When too much is just enough

  • The original Challenger
  • The original Challenger
  • Challenger 2010
  • Challenger 2010
Date:14 February 2010 Author: Anthony Doman Tags:, , , , ,

While watching for what seemed like the 43rd time the other night, between mouthfuls of popcorn I wondered if any movie had beaten its record for most cars trashed. Google is your friend, so moments later I’d found the answer: the sequel, .

According to usually reliable sources, during the making of the original (don’t bother with the sequel) filmmakers used 13 versions of the Bluesmobile, the retired police car driven by the brothers. They bought 60 police chase cars, according to Wikipedia; during filming these were all panelbeaten back into shape until they could no longer be straightened out.

From jumping a drawbridge to outdragging, outcornering and outmuscling a phalanx of pursuers – most of them Ford Crown Victoria police cruisers, the odd Winnebago and a couple of station wagons filled with Nazis – the Brothers’ increasingly battered 1974 Dodge Monaco managed to stay ahead until, at its final stop, it fell apart. (Their factory-modified squad car was said to have a 6,5-litre V8 engine and uprated running gear. The modern equivalent features a 5,7-litre Hemi V8 with 274 kW/535 N.m, and new tech being introduced ranges from a GPS cannon that fires tracking darts to earth-shaking sirens with huge woofer speakers, and licence-plate cameras: see Popular Mechanics September 2009.)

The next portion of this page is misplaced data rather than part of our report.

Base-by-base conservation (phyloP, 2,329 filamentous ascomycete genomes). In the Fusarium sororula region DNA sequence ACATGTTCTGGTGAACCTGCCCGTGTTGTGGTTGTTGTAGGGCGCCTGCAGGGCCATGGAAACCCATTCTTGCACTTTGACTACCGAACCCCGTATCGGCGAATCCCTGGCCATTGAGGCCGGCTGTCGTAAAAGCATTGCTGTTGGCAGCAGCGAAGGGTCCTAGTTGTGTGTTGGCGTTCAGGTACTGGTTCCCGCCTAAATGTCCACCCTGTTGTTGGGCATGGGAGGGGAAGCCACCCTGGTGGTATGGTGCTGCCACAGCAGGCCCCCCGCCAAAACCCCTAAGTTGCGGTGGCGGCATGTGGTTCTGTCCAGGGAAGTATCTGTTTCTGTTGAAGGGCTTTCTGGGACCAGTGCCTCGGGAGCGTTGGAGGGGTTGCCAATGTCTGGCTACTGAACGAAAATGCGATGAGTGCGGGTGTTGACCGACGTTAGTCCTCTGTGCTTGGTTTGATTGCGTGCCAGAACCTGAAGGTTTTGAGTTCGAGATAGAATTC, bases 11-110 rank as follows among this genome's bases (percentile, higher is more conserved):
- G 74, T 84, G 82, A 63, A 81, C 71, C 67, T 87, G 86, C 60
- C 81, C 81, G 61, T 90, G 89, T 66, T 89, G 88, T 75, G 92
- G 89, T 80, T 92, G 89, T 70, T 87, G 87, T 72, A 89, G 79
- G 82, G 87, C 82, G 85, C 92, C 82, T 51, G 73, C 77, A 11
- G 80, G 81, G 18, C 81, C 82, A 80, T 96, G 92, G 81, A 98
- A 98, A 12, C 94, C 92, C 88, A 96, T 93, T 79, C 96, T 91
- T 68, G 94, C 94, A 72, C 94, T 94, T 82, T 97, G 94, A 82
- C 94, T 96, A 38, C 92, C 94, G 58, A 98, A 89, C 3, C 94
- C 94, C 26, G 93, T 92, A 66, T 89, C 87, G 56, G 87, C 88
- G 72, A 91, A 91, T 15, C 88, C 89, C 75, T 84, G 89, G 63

What kick-started this train of thought afresh was a news release that rumbled into my inbox today. It was about another Dodge altogether, but certainly a more storied Dodge than the Monaco: let’s hear it, please, for the Dodge Challenger on the occasion of its 40th birthday.

Launched in 1970 on the same platform as the Plymouth (read Valiant) Barracuda, the Challenger was a bid to join the “pony car” wars by taking on the Ford Mustang/Chev Camaro/Pontiac Firebird with additional luxury. After a fuel-efficient but largely forgettable second-generation Challenger that was actually a Mitsubishi in drag, the nameplate went into mothballs for nearly two decades. Finally, in 2006, Chrysler responded to entreaties for a follow-up with a car that’s deliciously retro and packs a wallop (317 kW in the SRT8 version – same as the original Hemi – which is good for 0-100 in 5 seconds and a top speed of 273). Our American Muscle group test in our July 2009 issue pits it against current heavyweights such as the Camaro, Mustang and Pontiac G8 GXP.

And while we’re talking movies, the generation-1 Challenger’s crowning moment was a starring role alongside a drug-fuelled Barry Newman in that cult classic Vanishing Point, at least until it turned into a fireball at a police roadblock. The car was a hit on TV, too: it’s not every performance car that can cram in not only Michael Cole and Peggy Lipton (later Mrs Quincy Jones), but also Clarence Williams III’s capacious ‘fro, in .

In 2010, there are plenty of good arguments in favour of green lifestyles and political correctness. Fortunately, the Dodge Challenger isn’t one of them.

Video: White 2008 Dodge Challenger SRT8 – Return to Vanishing Point

Find out more at www.dodgechallenger40th.com/challenger-release.php